Every year on 21 February the world is reminded of the importance of language.
To mark International Mother Language Day, the Asia Multi-Lingual Education Working Group is highlighting the “challenges faced by some 2.3 billion people worldwide who don’t have access to education in their mother tongue and are excluded as a result.“ An article by the Working Group’s Coordinator which was published in the Cambodia Daily details her own expériences trying to learn in a school environment where she could not understand the teachers. In this she recognises the progress being made in Cambodia to increase access to multi-lingual education for ethnic minority groups.
Language plays a crucial role in CARE’s work in Cambodia.The obvious example is CARE’s focus on increasing access to education for those from ethnic minorities. CARE has been instrumental in developing a multi-lingual education model for Cambodia and working with the Ministry of Education, Youth and Sport to expand this. However, as a development organisation working with the most marginalised people this language becomes even more important in order to reach all the people we work with. Many other projects - such as the work of Partnering to Save Lives to improve maternal & neonatal health, or CARE’s efforts to strengthen the accountability of health service providers - work with indigenous communities. Ensuring those from ethnic minorities have equal access to services such as healthcare is vital if we wish to reach all members of a community and language plays a key role in this.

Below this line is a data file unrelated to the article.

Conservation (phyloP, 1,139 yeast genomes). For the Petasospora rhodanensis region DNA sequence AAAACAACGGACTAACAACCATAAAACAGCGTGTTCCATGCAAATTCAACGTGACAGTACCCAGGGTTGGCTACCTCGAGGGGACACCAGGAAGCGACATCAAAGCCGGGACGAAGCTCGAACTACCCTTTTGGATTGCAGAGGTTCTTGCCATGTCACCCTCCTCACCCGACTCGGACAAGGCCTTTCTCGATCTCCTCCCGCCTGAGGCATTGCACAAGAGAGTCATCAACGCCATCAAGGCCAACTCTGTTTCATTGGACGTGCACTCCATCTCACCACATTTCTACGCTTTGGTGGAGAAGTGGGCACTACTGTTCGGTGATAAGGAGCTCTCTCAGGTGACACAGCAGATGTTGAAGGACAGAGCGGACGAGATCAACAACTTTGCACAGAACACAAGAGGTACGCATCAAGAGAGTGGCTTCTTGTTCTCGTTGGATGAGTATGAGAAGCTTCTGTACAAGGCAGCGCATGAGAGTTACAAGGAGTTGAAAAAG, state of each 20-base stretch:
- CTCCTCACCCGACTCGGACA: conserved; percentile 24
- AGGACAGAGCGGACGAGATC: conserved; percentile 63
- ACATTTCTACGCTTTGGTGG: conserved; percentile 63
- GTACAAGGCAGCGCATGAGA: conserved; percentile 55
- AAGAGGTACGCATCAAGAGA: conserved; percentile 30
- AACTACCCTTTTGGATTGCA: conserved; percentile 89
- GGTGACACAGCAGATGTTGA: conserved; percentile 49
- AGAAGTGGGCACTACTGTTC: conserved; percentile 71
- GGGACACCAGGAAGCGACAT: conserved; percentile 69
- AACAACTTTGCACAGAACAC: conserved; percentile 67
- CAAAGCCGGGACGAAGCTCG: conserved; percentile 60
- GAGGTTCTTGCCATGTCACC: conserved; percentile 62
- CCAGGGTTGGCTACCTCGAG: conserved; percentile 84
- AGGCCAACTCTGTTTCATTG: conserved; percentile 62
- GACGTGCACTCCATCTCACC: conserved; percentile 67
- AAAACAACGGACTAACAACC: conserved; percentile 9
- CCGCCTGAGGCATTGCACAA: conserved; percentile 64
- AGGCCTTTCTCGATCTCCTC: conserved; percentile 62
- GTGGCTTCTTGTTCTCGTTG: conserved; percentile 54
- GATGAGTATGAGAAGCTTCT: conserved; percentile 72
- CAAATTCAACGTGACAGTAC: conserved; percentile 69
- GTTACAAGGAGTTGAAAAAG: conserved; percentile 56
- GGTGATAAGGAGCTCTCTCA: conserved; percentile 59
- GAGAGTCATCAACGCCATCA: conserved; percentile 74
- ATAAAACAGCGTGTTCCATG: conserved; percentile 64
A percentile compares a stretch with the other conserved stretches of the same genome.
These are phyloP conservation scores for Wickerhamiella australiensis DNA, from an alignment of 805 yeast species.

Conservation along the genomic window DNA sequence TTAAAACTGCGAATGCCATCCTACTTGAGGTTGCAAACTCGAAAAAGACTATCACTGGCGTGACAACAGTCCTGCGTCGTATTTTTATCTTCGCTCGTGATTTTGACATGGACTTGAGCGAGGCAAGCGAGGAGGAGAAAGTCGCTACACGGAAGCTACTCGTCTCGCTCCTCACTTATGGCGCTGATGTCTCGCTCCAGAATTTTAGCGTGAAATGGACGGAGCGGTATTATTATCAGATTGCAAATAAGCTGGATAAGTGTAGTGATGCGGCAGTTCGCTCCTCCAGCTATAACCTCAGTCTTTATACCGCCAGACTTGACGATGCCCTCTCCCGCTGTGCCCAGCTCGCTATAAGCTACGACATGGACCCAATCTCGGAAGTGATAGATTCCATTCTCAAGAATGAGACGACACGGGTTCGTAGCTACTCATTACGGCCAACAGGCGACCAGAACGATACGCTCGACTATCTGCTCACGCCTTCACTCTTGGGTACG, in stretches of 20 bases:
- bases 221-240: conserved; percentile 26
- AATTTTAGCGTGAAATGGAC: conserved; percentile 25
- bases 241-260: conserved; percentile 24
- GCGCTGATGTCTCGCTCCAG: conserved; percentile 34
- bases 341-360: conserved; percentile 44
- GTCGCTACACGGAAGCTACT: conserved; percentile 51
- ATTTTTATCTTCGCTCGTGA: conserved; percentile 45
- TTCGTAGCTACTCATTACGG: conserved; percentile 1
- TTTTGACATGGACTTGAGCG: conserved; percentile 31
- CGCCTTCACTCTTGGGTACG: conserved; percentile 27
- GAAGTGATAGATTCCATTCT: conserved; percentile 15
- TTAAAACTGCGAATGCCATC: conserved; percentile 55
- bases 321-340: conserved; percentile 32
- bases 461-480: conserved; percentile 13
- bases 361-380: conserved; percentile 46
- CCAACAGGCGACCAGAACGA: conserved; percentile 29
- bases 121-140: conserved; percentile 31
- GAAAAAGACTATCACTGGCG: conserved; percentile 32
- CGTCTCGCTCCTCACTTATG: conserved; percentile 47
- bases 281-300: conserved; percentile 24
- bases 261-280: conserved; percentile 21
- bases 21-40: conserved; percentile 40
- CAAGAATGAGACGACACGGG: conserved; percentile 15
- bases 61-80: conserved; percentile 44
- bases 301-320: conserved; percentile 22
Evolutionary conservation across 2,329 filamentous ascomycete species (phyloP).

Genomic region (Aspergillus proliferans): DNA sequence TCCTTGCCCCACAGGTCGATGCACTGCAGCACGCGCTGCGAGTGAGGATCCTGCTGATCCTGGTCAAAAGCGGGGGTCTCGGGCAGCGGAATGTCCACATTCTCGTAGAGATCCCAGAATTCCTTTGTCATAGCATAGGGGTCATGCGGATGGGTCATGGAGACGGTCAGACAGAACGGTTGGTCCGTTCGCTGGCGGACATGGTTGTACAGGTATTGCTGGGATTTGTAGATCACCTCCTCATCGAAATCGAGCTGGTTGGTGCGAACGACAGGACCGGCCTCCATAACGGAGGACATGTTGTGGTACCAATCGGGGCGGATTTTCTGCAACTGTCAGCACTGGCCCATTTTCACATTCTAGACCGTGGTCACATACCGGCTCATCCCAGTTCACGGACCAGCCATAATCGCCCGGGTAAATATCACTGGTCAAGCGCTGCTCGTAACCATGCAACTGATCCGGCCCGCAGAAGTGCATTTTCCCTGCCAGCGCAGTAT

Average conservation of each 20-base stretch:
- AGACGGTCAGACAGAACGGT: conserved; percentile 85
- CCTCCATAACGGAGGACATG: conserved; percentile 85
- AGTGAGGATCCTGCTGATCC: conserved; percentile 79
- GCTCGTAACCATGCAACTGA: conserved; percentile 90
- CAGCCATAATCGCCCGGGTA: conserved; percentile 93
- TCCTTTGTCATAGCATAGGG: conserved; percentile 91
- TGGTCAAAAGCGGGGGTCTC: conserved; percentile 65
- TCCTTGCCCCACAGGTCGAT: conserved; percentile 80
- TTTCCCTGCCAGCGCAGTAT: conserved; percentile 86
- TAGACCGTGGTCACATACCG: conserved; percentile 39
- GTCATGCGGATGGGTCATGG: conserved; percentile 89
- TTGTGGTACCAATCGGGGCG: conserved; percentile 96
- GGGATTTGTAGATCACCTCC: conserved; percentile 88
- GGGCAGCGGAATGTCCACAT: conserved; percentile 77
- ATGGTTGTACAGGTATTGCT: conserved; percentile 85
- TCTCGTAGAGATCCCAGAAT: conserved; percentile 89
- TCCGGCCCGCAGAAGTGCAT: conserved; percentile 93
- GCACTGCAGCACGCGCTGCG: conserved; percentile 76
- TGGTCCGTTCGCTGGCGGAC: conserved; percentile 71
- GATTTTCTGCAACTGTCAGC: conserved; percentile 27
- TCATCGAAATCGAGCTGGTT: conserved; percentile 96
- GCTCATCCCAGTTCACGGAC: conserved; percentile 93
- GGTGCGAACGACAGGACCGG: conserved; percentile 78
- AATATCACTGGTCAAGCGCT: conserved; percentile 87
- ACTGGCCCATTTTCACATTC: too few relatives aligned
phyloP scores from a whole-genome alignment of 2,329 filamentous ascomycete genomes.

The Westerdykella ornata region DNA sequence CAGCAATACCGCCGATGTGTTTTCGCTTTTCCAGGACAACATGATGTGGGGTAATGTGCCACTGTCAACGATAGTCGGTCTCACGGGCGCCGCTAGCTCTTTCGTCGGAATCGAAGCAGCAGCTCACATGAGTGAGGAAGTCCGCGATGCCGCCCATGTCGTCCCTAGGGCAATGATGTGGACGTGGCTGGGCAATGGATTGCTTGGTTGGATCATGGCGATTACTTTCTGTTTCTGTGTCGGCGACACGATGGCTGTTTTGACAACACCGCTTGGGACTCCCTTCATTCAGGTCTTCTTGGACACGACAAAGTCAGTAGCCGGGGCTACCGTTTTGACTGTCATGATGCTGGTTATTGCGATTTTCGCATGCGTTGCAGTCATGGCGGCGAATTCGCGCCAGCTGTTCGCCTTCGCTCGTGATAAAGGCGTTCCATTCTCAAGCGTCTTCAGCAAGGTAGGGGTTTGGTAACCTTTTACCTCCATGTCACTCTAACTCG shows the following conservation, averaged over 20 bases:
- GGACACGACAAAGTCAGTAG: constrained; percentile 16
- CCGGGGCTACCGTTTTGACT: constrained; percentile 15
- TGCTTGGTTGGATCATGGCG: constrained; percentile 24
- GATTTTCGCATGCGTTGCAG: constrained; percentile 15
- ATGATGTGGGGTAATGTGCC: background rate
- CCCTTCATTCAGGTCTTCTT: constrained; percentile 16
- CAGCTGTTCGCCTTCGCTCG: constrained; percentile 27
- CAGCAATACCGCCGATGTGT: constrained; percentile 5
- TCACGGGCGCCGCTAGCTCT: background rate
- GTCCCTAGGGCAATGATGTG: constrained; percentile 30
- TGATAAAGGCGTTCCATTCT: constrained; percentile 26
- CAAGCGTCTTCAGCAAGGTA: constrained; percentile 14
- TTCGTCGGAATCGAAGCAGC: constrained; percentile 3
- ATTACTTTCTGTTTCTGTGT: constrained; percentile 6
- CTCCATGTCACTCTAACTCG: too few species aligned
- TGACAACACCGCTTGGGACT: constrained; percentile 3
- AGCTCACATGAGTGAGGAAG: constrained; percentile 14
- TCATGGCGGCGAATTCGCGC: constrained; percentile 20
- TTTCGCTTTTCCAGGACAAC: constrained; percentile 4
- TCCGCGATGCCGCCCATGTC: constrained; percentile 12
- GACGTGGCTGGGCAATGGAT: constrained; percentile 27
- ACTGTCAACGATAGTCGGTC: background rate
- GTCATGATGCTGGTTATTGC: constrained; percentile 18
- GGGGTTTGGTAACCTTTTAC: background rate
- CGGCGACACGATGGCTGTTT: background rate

The full article celebrating the impact of multi-lingual education on the voice and participation of ethnic minority communities is published in the Cambodia Daily. A Khmer translation can be found here.
Read the article in English >
Read the Khmer translation >